[quote style=”boxed”]I hammer away at them until they feel true and concise, bounce them off the other writers, fret about them until they go live, and then never look at them again.[/quote]
Brook Lundy is the co-founder, head writer, and unpaid intern of someecards, HappyPlace, and Jockular. Before that, he worked as a copywriter in online advertising for over a decade. He also spent several years writing humor essays for national publications, as well as writing and performing in sketch comedy. He lives in Brooklyn, which is in New York.
What are you working on right now?
Father’s Day cards that have some sort of topicality to them. Do fathers eat people’s faces?
Where did the idea for someecards come from?
My partner, Duncan Mitchell, and I started the site six years ago after realizing we couldn’t find an ecard site with our comedic sensibility. We kept our advertising jobs and did it on the side for about a year until we were on the verge of complete mental breakdowns. Then we switched to full-time at someecards and had daily complete mental breakdowns–at least for the first few years.
What does your typical day look like?
Reading and editing a lot of ecard submissions from our contributors, trying to write some of my own, helping edit HappyPlace and Jockular, and going to the bathroom maybe three or four times.
How do you bring ideas to life?
I hammer away at them until they feel true and concise, bounce them off the other writers, fret about them until they go live, and then never look at them again.
What’s one trend that really excites you?
Well, within the someecards world, an exciting trend is a huge increase in user-generated cards being made. It’s fun to be able to provide a way for people to be creative, and to see which ecards reach the top and get spread around the Web. They also seem to be getting less insane lately, which is helpful in finding Editors’ Picks.
What was the worst job you ever had and what did you learn from it?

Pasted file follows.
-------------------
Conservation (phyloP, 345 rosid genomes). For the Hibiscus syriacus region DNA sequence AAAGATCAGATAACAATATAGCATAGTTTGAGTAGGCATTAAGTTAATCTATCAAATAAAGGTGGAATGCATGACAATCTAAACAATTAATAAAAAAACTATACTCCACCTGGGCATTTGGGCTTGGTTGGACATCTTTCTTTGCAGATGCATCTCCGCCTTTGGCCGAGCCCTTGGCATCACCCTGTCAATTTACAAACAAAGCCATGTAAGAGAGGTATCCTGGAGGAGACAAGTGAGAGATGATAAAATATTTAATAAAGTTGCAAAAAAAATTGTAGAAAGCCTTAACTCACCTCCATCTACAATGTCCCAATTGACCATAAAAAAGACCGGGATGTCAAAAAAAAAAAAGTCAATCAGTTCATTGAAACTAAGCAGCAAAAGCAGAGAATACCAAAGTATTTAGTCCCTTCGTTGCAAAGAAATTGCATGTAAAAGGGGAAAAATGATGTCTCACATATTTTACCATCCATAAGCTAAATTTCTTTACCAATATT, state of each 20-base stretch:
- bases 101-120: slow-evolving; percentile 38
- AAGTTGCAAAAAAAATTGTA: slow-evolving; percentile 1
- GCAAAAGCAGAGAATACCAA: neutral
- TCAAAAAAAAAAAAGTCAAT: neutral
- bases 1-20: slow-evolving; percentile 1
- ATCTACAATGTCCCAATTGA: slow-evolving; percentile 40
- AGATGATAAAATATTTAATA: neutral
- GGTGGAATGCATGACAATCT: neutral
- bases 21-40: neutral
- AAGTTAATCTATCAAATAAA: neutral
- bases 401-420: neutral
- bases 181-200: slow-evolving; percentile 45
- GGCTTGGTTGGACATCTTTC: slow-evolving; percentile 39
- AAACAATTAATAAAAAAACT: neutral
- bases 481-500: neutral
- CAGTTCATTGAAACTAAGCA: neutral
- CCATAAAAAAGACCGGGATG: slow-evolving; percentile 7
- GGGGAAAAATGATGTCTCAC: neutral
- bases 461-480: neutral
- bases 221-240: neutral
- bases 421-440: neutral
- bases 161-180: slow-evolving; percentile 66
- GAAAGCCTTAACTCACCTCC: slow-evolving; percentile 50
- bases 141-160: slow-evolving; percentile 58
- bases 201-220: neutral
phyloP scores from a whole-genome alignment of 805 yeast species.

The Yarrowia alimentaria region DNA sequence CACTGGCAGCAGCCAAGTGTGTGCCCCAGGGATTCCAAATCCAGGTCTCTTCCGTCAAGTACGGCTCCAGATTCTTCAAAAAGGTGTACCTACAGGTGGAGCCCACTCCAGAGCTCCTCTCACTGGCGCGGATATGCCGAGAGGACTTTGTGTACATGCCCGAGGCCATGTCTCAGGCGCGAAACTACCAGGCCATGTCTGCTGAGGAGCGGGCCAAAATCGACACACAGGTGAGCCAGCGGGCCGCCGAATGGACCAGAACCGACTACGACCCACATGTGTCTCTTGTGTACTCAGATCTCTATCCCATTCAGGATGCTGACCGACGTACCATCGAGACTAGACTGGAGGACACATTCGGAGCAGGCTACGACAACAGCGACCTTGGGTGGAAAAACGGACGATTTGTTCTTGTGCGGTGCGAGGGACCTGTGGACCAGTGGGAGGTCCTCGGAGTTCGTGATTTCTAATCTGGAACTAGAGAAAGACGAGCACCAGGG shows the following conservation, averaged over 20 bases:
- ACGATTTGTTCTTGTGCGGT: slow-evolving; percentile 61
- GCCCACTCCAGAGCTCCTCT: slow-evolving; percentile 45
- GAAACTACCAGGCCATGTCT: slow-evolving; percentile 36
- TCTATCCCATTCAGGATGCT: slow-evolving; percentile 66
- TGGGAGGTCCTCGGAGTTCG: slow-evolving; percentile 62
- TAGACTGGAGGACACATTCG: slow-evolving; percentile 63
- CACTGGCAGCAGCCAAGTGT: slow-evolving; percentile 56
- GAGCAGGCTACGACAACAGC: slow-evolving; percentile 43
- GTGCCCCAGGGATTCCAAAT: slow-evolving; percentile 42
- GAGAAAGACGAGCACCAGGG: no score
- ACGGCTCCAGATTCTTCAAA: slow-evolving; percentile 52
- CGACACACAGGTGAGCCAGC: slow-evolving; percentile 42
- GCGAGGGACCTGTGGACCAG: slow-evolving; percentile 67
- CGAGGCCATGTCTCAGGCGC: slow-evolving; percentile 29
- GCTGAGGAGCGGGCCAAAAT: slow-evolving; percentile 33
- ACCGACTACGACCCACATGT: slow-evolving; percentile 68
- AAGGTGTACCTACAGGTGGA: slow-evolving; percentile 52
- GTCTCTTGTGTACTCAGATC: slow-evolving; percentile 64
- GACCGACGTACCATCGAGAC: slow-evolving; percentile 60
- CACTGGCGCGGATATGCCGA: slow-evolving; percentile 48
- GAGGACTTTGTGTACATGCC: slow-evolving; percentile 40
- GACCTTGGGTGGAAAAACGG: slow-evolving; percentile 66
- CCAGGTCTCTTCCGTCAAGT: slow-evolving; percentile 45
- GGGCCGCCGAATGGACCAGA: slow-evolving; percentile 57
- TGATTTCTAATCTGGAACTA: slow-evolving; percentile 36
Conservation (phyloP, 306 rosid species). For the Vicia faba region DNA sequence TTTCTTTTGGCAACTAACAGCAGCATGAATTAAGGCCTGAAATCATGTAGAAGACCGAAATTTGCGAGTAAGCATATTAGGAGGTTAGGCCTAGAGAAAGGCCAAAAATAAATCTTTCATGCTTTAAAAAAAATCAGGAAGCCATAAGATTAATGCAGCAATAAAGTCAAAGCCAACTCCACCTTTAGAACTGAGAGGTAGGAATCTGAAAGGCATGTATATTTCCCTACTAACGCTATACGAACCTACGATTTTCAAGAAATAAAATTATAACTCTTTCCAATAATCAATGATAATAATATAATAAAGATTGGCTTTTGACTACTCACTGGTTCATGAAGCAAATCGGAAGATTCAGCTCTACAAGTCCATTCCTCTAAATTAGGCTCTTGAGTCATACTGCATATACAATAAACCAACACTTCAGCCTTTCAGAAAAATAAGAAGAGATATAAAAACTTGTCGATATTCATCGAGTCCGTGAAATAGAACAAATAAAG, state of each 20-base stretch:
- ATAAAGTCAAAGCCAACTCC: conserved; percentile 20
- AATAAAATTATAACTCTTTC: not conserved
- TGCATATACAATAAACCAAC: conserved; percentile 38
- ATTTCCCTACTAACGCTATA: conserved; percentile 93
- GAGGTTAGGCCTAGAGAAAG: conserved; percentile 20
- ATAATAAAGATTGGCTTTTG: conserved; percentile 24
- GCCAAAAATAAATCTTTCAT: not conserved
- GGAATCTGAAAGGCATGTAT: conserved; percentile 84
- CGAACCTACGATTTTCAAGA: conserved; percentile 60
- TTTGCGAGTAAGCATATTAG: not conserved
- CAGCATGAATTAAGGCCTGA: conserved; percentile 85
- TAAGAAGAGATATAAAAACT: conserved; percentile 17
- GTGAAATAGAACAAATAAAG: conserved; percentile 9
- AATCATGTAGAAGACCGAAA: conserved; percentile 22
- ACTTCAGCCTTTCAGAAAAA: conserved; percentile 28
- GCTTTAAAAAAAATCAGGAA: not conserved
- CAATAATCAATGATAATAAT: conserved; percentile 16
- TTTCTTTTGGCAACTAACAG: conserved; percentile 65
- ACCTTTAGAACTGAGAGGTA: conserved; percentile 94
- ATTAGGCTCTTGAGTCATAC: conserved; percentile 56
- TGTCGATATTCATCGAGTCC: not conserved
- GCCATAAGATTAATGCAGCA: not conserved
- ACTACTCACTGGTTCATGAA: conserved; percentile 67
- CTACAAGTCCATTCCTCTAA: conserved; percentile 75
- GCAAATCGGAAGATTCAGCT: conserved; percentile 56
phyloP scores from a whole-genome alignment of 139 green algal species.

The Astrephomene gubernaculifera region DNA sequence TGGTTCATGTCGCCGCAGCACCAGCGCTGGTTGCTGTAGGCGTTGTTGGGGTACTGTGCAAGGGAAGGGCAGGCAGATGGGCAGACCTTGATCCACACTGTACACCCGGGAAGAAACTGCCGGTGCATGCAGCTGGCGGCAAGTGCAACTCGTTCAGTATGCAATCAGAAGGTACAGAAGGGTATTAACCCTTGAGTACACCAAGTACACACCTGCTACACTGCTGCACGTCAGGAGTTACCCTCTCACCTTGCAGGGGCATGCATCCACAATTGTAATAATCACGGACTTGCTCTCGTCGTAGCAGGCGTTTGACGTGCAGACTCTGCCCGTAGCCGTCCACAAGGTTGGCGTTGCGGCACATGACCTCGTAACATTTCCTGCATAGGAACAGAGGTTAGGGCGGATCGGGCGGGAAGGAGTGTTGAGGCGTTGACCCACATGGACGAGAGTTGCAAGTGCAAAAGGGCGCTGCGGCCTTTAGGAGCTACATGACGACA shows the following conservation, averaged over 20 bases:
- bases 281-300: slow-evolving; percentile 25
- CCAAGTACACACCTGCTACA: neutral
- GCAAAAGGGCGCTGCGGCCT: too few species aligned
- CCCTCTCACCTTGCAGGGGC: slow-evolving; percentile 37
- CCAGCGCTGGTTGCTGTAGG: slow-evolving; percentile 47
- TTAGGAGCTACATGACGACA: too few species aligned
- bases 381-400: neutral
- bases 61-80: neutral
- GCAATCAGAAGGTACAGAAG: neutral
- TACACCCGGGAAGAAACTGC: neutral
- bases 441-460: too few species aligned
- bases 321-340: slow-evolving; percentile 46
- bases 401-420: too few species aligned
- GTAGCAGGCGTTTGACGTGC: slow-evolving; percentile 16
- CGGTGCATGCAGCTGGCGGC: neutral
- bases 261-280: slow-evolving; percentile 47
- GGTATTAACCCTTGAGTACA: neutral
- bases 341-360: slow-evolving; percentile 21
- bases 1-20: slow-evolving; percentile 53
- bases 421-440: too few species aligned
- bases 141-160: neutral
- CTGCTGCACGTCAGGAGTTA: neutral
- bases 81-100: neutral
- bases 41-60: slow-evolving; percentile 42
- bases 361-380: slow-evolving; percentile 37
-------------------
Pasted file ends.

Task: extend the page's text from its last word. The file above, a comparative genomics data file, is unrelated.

Working at a talent agency. I learned that I had to actually “do something creative” in order to get a job doing something creative.
If you were to start again, what would you do differently?
I may have tried to get into comedy earlier, but I was extremely busy drinking.
As an entrepreneur, what is the one thing you do over and over and recommend everyone else do?
Find a good partner, don’t panic, and frequently talk to people who are still complaining about the workplace you left in order to start your company.
What is one problem you encountered as an entrepreneur, and how did you overcome it?
One problem is that there’s at least one completely new problem every day, and you have to learn to accept that fact and be as resilient as possible.
What is one business idea that you’re willing to give away to our readers?
A social media site where no one socializes. There’s a huge market out there for angry loners.
If you could change one thing in the world, what would it be and how would you go about it?
I’d send an email reminder to everyone on Earth, in the middle of their day, to tell them to stop whatever they were doing to laugh at themselves for up to three minutes.
Tell us a secret.
I almost started a personal Pinterest account.
What are your three favorite online tools or resources and what do you love about them?
- Twitter to find out what people are already joking about way too soon
- Facebook to eavesdrop and/or interact with people discussing someecards posts
- Chartbeat to unhealthily obsess about traffic across our sites
What is the one book that you recommend our community should read and why?
Not sure which community you mean, but the best thing I’ve read on humor writing is And Here’s the Kicker by Mike Sacks.
Three people we should follow on Twitter and why?
Go here every day and you’ll find at least three new people to follow.
When was the last time you laughed out loud? What caused it?
Just now. The guy in this card.
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